van der Lely, HK;
A challenge to current models of past tense inflection: the impact of phonotactics.
Is past tense production better modelled by a Single Mechanism or a Words and Rules model? We present data concerning a phenomenon that has not been considered by either model-regular past tense verbs with contrasting phonotactics. One set of verbs contains clusters at the inflected verb end that also occur in monomorphemic words ('monomorphemically legal clusters', MLC) whereas the other has clusters that can only occur in inflected forms ('monomorphemically illegal clusters', MIC). We argue that if children apply a morphological rule, phonotactics will not affect performance. Conversely, if children store past tense forms, they will perform better on verbs with MLCs because these clusters are more frequent. We investigated three populations--typically developing children, Grammatical-SLI (G-SLI) and Williams Syndrome (WS)--using past tense elicitation tasks. In Experiment 1 we reanalyse data from van der Lely and Ullman [van der Lely, H. K. J. & Ullman, M. (2001). Past tense morphology in specifically language impaired and normally developing children. Language and Cognitive Processes, 16: 177-217] and show that G-SLI children perform better on MLC verbs, whereas for typically developing children phonotactics do not affect performance. In Experiment 2 we replicate these findings in new groups of G-SLI and typically developing children. In Experiment 3 we reanalyse data from Thomas et al. [Thomas, M. S. C., Grant, J., Barham, Z., Gsodl, M., Laing, E., Lakusta, L., Tyler, L.K., Grice, S., Paterson, S. & Karmiloff-Smith, A. (2001) Past tense formation in Williams Syndrome. Language and Cognitive Processes, 16: 143-176] and show that phonotactics do not affect performance in individuals with WS. We argue that the results elucidate the underlying nature of morphology in these populations, and are better accommodated within a Words and Rules model of past tense acquisition.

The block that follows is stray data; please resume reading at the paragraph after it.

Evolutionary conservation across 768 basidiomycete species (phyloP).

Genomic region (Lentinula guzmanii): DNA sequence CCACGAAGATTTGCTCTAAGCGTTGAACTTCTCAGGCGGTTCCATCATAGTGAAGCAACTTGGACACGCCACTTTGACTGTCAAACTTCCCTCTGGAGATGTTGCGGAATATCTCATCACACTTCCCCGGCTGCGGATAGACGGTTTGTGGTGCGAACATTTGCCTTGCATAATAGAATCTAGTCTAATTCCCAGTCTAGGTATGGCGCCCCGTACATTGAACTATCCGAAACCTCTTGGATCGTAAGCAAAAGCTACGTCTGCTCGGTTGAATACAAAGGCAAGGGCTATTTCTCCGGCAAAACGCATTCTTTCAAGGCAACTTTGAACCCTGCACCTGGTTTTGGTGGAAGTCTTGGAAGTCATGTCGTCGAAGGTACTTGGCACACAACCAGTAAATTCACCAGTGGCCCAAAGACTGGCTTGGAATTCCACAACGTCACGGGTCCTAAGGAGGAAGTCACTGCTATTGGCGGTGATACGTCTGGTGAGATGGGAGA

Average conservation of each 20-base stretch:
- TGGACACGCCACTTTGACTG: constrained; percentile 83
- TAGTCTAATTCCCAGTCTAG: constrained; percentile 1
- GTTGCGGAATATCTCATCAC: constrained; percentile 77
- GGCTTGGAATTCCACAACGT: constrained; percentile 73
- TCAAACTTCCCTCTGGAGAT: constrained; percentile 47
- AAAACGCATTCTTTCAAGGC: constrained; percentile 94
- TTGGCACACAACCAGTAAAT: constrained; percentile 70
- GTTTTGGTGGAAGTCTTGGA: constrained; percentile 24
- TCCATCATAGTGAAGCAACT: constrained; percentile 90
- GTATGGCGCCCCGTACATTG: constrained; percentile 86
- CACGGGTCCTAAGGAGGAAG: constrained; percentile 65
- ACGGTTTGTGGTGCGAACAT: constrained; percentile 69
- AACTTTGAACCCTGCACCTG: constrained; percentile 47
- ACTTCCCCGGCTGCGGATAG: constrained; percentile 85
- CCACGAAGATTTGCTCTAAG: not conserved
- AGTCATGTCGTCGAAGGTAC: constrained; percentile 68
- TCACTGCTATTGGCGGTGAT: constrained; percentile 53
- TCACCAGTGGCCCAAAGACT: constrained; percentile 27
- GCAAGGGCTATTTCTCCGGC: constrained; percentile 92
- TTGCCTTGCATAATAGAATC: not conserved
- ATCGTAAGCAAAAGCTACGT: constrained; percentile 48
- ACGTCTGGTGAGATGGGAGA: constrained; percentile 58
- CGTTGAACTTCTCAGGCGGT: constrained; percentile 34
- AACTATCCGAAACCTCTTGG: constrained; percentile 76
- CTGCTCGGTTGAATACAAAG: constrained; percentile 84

|Title:||A challenge to current models of past tense inflection: the impact of phonotactics.|
|Keywords:||Humans, Language, Linguistics, Phonetics|
|UCL classification:||UCL > School of Life and Medical Sciences
UCL > School of Life and Medical Sciences > Faculty of Brain Sciences
UCL > School of Life and Medical Sciences > Faculty of Life Sciences
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